The Innova has been the undisputed king of MUVs in India – thanks to the Qualis bloodline that it belongs to. It has been around for quite a while now and has become the most preferred choice amongst fleet operators and the families alike. However, the MUV space has seen quite some action in the past few years and one vehicle that has managed to be the proverbial thorn in the Innova’s arm, is the Mahindra Xylo. It wasn’t the best looking car in its segment, but its VFM-factor certainly gave it enough boost to amass big numbers in little time.
But with competition toughening even in this niche segment, especially since Maruti Suzuki and Nissan announced their respective plans of the Ertiga and the Evalia, Toyota and Mahindra had no option but to refresh their wares to prepare for the new upcoming kids on the block. But since, the Ertiga is still quite nascent and small in size and because the Evalia is still some time away, we decided to pit the Xylo and the Innova against each other to see how well-prepared they are. Read on…
The Mahindra Xylo has undergone the most significant change in the design department as compared to the Innova. The front end was subject to criticism right from the day the Xylo was launched and therefore the new one gets a complete redesign. The headlights have the same outer shape as that of the earlier Xylo, however the new one now gets chrome lining and revised detailing which aid in making the front look wider and more aggressive. The bunny-tooth grill too has been modified and is now slimmer than the earlier model. The Mahindra logo now sits independently on the redesigned, flatter bonnet and lends the front end a cleaner look. The front bumpers add to the aggression of the new design with gloss-black extensions at the bottom.
The side profile gets minor changes too. Mahindra has blackened out the B, C and D pillar to give the Xylo a ‘floating roof’ design. The doors get flat, chunky and straight-ish rub rails that make the Xylo appear like a conventional SUV. The sporty roof-rails add to that effect. The tailgate has minimal changes – the taillight cluster has a clear-lens treatment and the turn-blinkers are now transparent unlike the amber shade on the earlier model. There is a new variant too – the E9 – and this badge could get more common on the road, considering the advancements that this variant provides over the earlier line-up.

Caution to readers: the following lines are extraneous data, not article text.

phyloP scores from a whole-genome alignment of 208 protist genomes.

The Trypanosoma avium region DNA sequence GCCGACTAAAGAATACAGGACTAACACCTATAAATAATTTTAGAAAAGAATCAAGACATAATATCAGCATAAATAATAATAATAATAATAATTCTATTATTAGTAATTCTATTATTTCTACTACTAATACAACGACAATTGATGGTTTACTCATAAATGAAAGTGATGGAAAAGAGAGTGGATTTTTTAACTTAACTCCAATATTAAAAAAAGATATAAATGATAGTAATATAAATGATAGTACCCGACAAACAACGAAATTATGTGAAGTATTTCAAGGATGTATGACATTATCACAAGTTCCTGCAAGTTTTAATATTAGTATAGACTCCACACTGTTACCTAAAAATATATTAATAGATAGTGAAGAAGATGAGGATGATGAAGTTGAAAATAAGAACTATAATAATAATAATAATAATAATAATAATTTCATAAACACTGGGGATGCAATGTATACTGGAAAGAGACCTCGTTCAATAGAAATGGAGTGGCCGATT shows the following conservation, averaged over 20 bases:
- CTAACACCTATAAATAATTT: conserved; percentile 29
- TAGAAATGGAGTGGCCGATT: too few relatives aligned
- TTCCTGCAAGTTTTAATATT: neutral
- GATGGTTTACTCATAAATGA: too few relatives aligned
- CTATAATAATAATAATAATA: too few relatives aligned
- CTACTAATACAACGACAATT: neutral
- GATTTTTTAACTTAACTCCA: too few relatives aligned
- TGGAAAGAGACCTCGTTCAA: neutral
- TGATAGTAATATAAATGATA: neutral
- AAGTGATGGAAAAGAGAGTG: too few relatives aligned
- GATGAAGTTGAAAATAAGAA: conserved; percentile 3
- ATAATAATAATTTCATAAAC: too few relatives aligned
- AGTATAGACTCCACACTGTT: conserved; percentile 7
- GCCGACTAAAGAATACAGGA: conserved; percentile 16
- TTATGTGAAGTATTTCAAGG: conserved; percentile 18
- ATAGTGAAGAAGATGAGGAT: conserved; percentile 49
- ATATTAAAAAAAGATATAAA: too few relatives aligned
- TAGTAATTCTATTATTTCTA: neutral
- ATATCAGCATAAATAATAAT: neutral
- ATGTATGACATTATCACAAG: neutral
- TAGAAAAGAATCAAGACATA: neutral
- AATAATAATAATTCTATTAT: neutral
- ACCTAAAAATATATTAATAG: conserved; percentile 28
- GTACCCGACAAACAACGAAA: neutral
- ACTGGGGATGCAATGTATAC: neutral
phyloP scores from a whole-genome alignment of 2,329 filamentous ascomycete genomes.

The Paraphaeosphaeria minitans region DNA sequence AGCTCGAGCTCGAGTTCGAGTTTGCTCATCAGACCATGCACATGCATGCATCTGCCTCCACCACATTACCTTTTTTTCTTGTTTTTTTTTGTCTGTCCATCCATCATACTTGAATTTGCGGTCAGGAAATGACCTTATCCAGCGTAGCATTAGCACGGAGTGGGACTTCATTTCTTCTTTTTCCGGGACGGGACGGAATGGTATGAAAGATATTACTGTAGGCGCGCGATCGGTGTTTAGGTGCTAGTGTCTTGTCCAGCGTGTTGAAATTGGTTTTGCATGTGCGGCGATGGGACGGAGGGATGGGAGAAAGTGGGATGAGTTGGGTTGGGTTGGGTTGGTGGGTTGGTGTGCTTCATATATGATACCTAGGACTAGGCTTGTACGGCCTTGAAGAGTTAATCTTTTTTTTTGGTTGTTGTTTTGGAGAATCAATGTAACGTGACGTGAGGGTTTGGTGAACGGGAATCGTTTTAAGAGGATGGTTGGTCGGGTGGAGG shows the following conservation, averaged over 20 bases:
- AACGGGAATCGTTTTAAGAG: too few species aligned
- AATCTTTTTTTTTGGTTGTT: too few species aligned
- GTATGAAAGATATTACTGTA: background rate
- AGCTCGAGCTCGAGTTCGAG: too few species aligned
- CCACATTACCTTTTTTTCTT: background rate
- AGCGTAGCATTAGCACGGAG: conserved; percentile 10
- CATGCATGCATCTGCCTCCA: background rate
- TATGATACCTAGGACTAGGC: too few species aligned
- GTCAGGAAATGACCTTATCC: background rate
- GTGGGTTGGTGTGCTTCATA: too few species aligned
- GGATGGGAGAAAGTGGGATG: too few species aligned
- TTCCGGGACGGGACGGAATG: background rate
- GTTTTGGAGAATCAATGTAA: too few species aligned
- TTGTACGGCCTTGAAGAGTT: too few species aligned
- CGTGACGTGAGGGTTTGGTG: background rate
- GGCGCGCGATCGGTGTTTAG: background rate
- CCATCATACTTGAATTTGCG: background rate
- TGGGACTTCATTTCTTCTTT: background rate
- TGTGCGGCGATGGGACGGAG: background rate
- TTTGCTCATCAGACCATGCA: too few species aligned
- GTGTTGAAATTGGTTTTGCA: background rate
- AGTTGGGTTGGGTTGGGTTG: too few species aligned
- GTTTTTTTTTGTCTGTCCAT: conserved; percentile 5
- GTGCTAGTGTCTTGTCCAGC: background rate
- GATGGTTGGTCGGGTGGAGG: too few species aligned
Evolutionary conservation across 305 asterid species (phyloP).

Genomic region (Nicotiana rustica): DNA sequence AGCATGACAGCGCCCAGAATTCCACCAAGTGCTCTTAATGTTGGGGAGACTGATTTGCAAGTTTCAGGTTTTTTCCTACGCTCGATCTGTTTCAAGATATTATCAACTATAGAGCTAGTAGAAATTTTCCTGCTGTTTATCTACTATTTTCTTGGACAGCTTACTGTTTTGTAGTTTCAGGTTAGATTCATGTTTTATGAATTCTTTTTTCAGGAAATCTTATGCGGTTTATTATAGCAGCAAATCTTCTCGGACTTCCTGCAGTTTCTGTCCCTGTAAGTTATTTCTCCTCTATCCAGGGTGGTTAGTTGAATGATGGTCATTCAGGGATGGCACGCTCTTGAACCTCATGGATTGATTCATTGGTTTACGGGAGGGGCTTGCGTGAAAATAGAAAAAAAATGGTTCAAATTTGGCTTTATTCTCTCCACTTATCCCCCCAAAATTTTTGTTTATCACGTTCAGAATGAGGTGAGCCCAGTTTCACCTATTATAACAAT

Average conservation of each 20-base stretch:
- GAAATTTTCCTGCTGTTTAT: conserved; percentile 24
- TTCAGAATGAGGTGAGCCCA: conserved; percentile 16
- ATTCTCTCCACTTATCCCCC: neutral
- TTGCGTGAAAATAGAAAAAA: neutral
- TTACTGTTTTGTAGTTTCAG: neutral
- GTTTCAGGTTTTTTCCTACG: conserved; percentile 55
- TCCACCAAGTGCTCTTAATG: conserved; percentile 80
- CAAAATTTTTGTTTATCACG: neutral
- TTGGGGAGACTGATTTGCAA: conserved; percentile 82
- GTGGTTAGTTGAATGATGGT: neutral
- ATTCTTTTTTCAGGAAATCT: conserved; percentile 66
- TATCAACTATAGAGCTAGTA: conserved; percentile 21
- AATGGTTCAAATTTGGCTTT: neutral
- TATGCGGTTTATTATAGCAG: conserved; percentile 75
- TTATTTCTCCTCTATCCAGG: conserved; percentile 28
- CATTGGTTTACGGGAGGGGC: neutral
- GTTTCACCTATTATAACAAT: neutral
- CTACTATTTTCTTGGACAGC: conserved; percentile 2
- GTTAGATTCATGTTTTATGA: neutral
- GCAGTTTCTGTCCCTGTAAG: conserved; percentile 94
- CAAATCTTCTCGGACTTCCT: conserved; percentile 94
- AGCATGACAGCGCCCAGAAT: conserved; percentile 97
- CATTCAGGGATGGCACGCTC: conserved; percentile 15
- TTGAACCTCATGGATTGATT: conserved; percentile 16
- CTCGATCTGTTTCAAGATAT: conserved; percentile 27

The Innova has got its second facelift now with the new design that you see here. However, compared to the earlier models the new one has a completely new fascia. To fall in line with Toyota’s current design language, the curvy eye-shaped headlights have made way for horizontally mounted trapezoidal headlights. They wrap around the front apron and stretch significantly backwards to give the new Innova a wider stance. The grille and the front bumper has been re-designed too and have the same focus – making the Innova look wider than it actually is.
The side profile has very few changes that will be visible only to the keen eye – the turn blinkers are mounted on the outside rear-view mirrors and the Innova now uses a new design for the alloys on the top end model. The backend is more or less similar to the earlier model with same design for the taillights – albeit with a rearranged cluster.
Out of the two, the Innova has a more cleaner and conservative design that most will appreciate. The Xylo though, looks aggressive and way better than what was being sold in India all this while. My money is on the Innova though.
The Xylo’s interiors have been given a few nips and tucks to make it more appealing as compared to the earlier model. Though largely similar to the previous Xylo, the new dashboard has a smoother flow a slimmer multi-information display unit above the centre console. The centre console itself remains unchanged and the E9 variant gets a conventional double-DIN audio system. Since it is not integrated within the design, you can always replace it with a better system if the need be. The cup holders too have been redesigned and now accommodates a conventional 1-litre pet bottle.